June 13, 2017
Gender diversity. What’s in it for women?
By: Céline Laurenceau

Hiring more women is necessary for Accenture to achieve parity in the workplace and achieve our goals for gender equality. In fact, here in the Gallia region (France, Belgium and Netherlands), we currently have more than 50 open positions, which we are looking to fill by hiring highly skilled women. Finding the right candidates who fit the required skillsets and unique culture of Accenture is no small task—and retaining them is even tougher. But Accenture’s initiatives to drive gender equality and support women to become successes are what I believe will attract them to join—and what will incentivize them to stay.

We have been working on gender equality for the last 12 years and. Currently, in France, there are only 21 women, out of 250 MDs. We always aim to balance out our workforce and increase diversity. For example, we might set goals to hire 40 percent of graduates, 50 percent of new joiners that are female and maybe 40 percent experienced hires. We try and place KPIs everywhere, so that we are firmly committed to important causes.

After setting and fulfilling these KPIs, the next step is to make sure the ones who join are successful. For a new starter, and especially for women, I think Accenture can be quite a complex place to navigate. In fact, with the right help and support, it becomes apparent that Accenture is actually a fantastic company to work at.

My advice to young women is to never underestimate the power of asking for help. I have witnessed far too many women leaving, purely because they never tried to balance their personal life events with their career commitments. For example, some women jump to the conclusion that you cannot be a mother and work. But simply by asking how Accenture can help you achieve that balance will reveal that we have support networks, great mentors and a host of talented female leaders—who have had children, been on maternity leave, handled sickness, looked after ill parents and suffered relationship breakups. They’ve been through it and succeeded. And so can you, if you allow yourself.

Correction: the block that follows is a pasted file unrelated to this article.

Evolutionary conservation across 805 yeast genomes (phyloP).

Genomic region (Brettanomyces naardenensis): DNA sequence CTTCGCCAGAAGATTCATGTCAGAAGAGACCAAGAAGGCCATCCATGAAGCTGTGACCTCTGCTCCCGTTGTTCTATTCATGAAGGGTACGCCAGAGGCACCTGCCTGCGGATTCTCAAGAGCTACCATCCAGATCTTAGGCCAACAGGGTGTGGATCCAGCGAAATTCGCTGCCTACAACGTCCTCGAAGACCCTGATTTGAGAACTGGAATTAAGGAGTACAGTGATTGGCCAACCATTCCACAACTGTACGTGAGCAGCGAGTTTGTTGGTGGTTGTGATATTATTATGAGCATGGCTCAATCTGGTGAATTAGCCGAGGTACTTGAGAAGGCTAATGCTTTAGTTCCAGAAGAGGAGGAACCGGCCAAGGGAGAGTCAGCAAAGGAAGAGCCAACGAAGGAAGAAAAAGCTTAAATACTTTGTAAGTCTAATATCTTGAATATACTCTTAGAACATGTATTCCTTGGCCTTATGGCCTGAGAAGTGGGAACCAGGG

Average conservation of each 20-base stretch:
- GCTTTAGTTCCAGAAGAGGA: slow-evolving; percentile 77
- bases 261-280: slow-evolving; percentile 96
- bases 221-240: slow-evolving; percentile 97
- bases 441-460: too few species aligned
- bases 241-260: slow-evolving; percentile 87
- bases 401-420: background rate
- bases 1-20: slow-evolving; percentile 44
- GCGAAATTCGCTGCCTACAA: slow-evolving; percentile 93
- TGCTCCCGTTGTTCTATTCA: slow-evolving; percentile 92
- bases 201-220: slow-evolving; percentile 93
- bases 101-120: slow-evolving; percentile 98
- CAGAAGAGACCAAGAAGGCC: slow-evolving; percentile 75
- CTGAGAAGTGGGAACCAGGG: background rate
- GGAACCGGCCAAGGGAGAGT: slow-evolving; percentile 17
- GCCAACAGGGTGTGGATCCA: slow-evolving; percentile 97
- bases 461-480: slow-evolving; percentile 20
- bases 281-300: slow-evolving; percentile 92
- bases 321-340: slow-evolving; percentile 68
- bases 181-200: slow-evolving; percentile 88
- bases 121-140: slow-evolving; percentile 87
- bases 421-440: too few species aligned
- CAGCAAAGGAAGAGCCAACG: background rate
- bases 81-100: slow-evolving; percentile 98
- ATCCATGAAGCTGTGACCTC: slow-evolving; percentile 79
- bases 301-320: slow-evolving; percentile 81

To counter this, we are actively taking measures to assess exactly why some women leave Accenture at certain times of their lives. I have asked our HR leaders to have a two-hour face-to-face meeting with all our female MDs to make sure they are happy and to support them with individual action plans. By asking important questions, such as whether they received a promotion and if they used their vacation time, and ensuring that we understand their needs, we can retain talent.

As well as the attraction and retention of new talent, we should also be looking at potential senior female hires who we can lure back into the fold with our new incentives and initiatives. These are women who may have moved onto working with our competitors, whose invaluable skills we could use once again. To do this, we need to promote our ongoing positive stance on gender diversity, our goals to recognize parity in the workplace and, of course, how valued and appreciated they will be when they rejoin. The strides we have made are incredible, and I’m sure that the attraction of returning to Accenture would benefit both parties immensely.

I cannot stress highly enough that when a woman becomes a leader at Accenture, you can believe she has legitimately earned that position. Achieving great things here is a remarkable achievement that should be applauded. That is why I love working here, and that is also one of the reasons that I am motivated to carry on growing my career here.

Find your next role at Accenture, where you can be a leader and achieve great things.

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